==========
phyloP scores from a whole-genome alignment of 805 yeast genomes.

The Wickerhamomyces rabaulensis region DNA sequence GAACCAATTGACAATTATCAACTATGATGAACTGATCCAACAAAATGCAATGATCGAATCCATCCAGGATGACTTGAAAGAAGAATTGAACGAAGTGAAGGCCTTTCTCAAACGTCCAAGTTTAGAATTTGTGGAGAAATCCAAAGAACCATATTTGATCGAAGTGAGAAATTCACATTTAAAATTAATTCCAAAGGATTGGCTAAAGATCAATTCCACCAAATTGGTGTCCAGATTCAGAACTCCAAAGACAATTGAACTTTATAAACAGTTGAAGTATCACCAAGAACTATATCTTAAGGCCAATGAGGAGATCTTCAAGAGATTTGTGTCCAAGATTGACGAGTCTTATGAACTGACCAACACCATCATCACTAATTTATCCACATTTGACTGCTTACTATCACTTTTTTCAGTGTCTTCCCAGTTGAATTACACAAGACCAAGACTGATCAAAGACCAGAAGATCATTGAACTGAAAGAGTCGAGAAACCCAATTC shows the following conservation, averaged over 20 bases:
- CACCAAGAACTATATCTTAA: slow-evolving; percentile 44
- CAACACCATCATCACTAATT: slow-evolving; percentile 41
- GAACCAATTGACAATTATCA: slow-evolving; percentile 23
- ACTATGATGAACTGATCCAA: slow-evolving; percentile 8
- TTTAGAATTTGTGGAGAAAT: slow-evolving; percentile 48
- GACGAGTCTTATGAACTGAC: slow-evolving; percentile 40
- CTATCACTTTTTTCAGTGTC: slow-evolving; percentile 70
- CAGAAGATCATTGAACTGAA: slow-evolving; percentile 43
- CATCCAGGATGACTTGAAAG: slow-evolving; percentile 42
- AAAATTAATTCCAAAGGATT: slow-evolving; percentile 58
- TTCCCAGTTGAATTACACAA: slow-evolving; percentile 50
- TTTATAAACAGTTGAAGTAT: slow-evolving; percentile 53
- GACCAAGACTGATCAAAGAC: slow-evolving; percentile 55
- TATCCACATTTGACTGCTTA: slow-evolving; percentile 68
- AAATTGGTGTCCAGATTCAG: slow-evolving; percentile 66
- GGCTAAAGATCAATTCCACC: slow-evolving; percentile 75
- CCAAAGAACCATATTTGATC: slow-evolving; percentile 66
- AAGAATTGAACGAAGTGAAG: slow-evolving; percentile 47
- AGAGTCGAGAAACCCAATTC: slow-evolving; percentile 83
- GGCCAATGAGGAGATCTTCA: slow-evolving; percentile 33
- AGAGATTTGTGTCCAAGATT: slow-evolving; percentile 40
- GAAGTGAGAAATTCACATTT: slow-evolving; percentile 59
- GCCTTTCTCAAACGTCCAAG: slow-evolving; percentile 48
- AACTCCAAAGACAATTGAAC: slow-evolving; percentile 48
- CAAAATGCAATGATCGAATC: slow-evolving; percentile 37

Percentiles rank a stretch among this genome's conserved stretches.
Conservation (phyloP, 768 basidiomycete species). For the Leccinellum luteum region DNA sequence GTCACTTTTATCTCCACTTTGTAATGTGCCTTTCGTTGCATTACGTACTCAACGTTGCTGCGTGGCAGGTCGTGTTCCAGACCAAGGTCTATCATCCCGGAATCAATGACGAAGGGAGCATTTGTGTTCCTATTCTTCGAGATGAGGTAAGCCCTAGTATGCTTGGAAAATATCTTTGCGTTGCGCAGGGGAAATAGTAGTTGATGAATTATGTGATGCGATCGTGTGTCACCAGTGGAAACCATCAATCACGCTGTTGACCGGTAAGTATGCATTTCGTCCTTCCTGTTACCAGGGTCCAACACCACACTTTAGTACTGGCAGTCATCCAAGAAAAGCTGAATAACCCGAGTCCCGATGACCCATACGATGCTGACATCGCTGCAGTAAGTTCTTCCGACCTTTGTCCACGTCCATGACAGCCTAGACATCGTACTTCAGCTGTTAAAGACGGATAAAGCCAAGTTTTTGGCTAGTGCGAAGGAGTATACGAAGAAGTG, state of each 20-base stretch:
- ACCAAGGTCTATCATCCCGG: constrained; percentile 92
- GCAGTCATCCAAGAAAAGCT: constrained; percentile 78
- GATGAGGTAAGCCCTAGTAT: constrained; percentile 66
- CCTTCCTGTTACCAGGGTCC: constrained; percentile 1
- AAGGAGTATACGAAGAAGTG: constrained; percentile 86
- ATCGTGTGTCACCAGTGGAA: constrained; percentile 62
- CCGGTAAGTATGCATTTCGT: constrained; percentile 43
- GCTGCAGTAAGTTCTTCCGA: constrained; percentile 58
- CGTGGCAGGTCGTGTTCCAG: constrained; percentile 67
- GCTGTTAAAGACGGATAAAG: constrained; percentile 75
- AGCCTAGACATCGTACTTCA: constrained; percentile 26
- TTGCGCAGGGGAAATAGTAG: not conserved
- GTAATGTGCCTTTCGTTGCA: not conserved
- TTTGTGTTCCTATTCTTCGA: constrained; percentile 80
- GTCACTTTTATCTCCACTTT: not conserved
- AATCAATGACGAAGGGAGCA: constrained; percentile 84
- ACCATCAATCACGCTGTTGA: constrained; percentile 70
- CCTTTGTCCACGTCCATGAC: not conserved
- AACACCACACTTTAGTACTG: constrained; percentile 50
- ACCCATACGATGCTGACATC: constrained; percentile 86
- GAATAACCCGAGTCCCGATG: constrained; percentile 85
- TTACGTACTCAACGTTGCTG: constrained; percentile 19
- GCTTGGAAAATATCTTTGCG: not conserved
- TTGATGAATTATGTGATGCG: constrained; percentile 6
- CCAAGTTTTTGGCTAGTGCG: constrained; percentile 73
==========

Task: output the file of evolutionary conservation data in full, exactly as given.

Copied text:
phyloP scores from a whole-genome alignment of 805 yeast genomes.

The Wickerhamomyces rabaulensis region DNA sequence GAACCAATTGACAATTATCAACTATGATGAACTGATCCAACAAAATGCAATGATCGAATCCATCCAGGATGACTTGAAAGAAGAATTGAACGAAGTGAAGGCCTTTCTCAAACGTCCAAGTTTAGAATTTGTGGAGAAATCCAAAGAACCATATTTGATCGAAGTGAGAAATTCACATTTAAAATTAATTCCAAAGGATTGGCTAAAGATCAATTCCACCAAATTGGTGTCCAGATTCAGAACTCCAAAGACAATTGAACTTTATAAACAGTTGAAGTATCACCAAGAACTATATCTTAAGGCCAATGAGGAGATCTTCAAGAGATTTGTGTCCAAGATTGACGAGTCTTATGAACTGACCAACACCATCATCACTAATTTATCCACATTTGACTGCTTACTATCACTTTTTTCAGTGTCTTCCCAGTTGAATTACACAAGACCAAGACTGATCAAAGACCAGAAGATCATTGAACTGAAAGAGTCGAGAAACCCAATTC shows the following conservation, averaged over 20 bases:
- CACCAAGAACTATATCTTAA: slow-evolving; percentile 44
- CAACACCATCATCACTAATT: slow-evolving; percentile 41
- GAACCAATTGACAATTATCA: slow-evolving; percentile 23
- ACTATGATGAACTGATCCAA: slow-evolving; percentile 8
- TTTAGAATTTGTGGAGAAAT: slow-evolving; percentile 48
- GACGAGTCTTATGAACTGAC: slow-evolving; percentile 40
- CTATCACTTTTTTCAGTGTC: slow-evolving; percentile 70
- CAGAAGATCATTGAACTGAA: slow-evolving; percentile 43
- CATCCAGGATGACTTGAAAG: slow-evolving; percentile 42
- AAAATTAATTCCAAAGGATT: slow-evolving; percentile 58
- TTCCCAGTTGAATTACACAA: slow-evolving; percentile 50
- TTTATAAACAGTTGAAGTAT: slow-evolving; percentile 53
- GACCAAGACTGATCAAAGAC: slow-evolving; percentile 55
- TATCCACATTTGACTGCTTA: slow-evolving; percentile 68
- AAATTGGTGTCCAGATTCAG: slow-evolving; percentile 66
- GGCTAAAGATCAATTCCACC: slow-evolving; percentile 75
- CCAAAGAACCATATTTGATC: slow-evolving; percentile 66
- AAGAATTGAACGAAGTGAAG: slow-evolving; percentile 47
- AGAGTCGAGAAACCCAATTC: slow-evolving; percentile 83
- GGCCAATGAGGAGATCTTCA: slow-evolving; percentile 33
- AGAGATTTGTGTCCAAGATT: slow-evolving; percentile 40
- GAAGTGAGAAATTCACATTT: slow-evolving; percentile 59
- GCCTTTCTCAAACGTCCAAG: slow-evolving; percentile 48
- AACTCCAAAGACAATTGAAC: slow-evolving; percentile 48
- CAAAATGCAATGATCGAATC: slow-evolving; percentile 37

Percentiles rank a stretch among this genome's conserved stretches.
Conservation (phyloP, 768 basidiomycete species). For the Leccinellum luteum region DNA sequence GTCACTTTTATCTCCACTTTGTAATGTGCCTTTCGTTGCATTACGTACTCAACGTTGCTGCGTGGCAGGTCGTGTTCCAGACCAAGGTCTATCATCCCGGAATCAATGACGAAGGGAGCATTTGTGTTCCTATTCTTCGAGATGAGGTAAGCCCTAGTATGCTTGGAAAATATCTTTGCGTTGCGCAGGGGAAATAGTAGTTGATGAATTATGTGATGCGATCGTGTGTCACCAGTGGAAACCATCAATCACGCTGTTGACCGGTAAGTATGCATTTCGTCCTTCCTGTTACCAGGGTCCAACACCACACTTTAGTACTGGCAGTCATCCAAGAAAAGCTGAATAACCCGAGTCCCGATGACCCATACGATGCTGACATCGCTGCAGTAAGTTCTTCCGACCTTTGTCCACGTCCATGACAGCCTAGACATCGTACTTCAGCTGTTAAAGACGGATAAAGCCAAGTTTTTGGCTAGTGCGAAGGAGTATACGAAGAAGTG, state of each 20-base stretch:
- ACCAAGGTCTATCATCCCGG: constrained; percentile 92
- GCAGTCATCCAAGAAAAGCT: constrained; percentile 78
- GATGAGGTAAGCCCTAGTAT: constrained; percentile 66
- CCTTCCTGTTACCAGGGTCC: constrained; percentile 1
- AAGGAGTATACGAAGAAGTG: constrained; percentile 86
- ATCGTGTGTCACCAGTGGAA: constrained; percentile 62
- CCGGTAAGTATGCATTTCGT: constrained; percentile 43
- GCTGCAGTAAGTTCTTCCGA: constrained; percentile 58
- CGTGGCAGGTCGTGTTCCAG: constrained; percentile 67
- GCTGTTAAAGACGGATAAAG: constrained; percentile 75
- AGCCTAGACATCGTACTTCA: constrained; percentile 26
- TTGCGCAGGGGAAATAGTAG: not conserved
- GTAATGTGCCTTTCGTTGCA: not conserved
- TTTGTGTTCCTATTCTTCGA: constrained; percentile 80
- GTCACTTTTATCTCCACTTT: not conserved
- AATCAATGACGAAGGGAGCA: constrained; percentile 84
- ACCATCAATCACGCTGTTGA: constrained; percentile 70
- CCTTTGTCCACGTCCATGAC: not conserved
- AACACCACACTTTAGTACTG: constrained; percentile 50
- ACCCATACGATGCTGACATC: constrained; percentile 86
- GAATAACCCGAGTCCCGATG: constrained; percentile 85
- TTACGTACTCAACGTTGCTG: constrained; percentile 19
- GCTTGGAAAATATCTTTGCG: not conserved
- TTGATGAATTATGTGATGCG: constrained; percentile 6
- CCAAGTTTTTGGCTAGTGCG: constrained; percentile 73